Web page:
EPO is not useful for eczema, according to a Cochrane analysis. Medscape reports
Evening primrose oil (EPO) and borage oil (BO) provide little benefit for the relief of atopic eczema compared with placebo, according to a new review published in the April issue of theCochrane Database of Systematic Reviews.
Joel Bamford, MD, from the University of Minnesota Medical School in Duluth, and colleagues identified 27 studies (19 EPO and 8 BO; 1596 adults and children overall) that evaluated the use of oral EPO or BO for treatment of eczema compared with placebo. The review authors searched the main scientific literature databases up to August 29, 2012.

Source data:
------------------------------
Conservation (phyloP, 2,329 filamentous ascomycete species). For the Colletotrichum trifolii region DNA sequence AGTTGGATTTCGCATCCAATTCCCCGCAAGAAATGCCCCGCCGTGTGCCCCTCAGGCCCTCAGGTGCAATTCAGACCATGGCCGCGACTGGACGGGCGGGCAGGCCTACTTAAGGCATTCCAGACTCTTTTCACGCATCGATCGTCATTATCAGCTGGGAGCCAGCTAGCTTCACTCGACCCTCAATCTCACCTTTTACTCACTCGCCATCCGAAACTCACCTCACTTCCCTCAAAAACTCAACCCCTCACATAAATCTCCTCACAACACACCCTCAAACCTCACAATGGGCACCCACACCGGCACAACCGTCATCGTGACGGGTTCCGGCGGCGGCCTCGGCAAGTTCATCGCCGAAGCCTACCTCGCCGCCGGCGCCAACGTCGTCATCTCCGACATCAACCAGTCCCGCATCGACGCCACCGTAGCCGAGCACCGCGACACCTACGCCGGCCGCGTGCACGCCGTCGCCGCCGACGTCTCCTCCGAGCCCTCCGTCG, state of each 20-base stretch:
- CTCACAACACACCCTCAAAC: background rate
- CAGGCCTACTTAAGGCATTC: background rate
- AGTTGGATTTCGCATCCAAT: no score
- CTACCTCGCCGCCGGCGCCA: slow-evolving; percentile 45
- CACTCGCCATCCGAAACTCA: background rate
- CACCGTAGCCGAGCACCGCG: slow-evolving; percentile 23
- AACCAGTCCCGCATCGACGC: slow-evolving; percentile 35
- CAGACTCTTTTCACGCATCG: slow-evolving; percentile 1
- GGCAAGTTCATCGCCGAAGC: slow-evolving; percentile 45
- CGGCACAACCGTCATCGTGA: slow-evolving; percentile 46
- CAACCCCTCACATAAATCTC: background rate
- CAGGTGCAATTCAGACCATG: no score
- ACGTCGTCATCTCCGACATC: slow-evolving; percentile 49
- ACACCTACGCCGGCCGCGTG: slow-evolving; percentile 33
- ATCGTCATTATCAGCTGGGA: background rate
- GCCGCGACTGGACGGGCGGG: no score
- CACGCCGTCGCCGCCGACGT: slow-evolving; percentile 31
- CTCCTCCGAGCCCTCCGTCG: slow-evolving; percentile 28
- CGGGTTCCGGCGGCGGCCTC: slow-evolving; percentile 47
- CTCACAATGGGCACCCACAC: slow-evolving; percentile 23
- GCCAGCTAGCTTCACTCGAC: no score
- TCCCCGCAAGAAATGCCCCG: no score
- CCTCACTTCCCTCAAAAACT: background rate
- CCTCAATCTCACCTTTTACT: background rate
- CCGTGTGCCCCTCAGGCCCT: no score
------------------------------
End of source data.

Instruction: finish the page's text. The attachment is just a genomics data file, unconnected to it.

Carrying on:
A meta-analysis of 7 EPO studies showed no significant increase in symptom relief compared with placebo based on a visual analogue scale of 0 to 100 (mean difference [MD], −2.22 [95% confidence interval (CI), −10.48 to 6.04] among patients; MD, −3.26 [95% CI, −6.96 to 0.45] among physicians). Studies of BO also failed to show any significant symptom improvement; however, a meta-analysis of studies was not performed because of differences in study reporting.
Adverse effects were mild but similar for EPO and BO, were primarily gastrointestinal in nature, and ranged in frequency from 7% to 15%. One study reported that EPO may increase bleeding risk among patients receiving warfarin.
The last line is a warning to those who think EPO is “harmless”.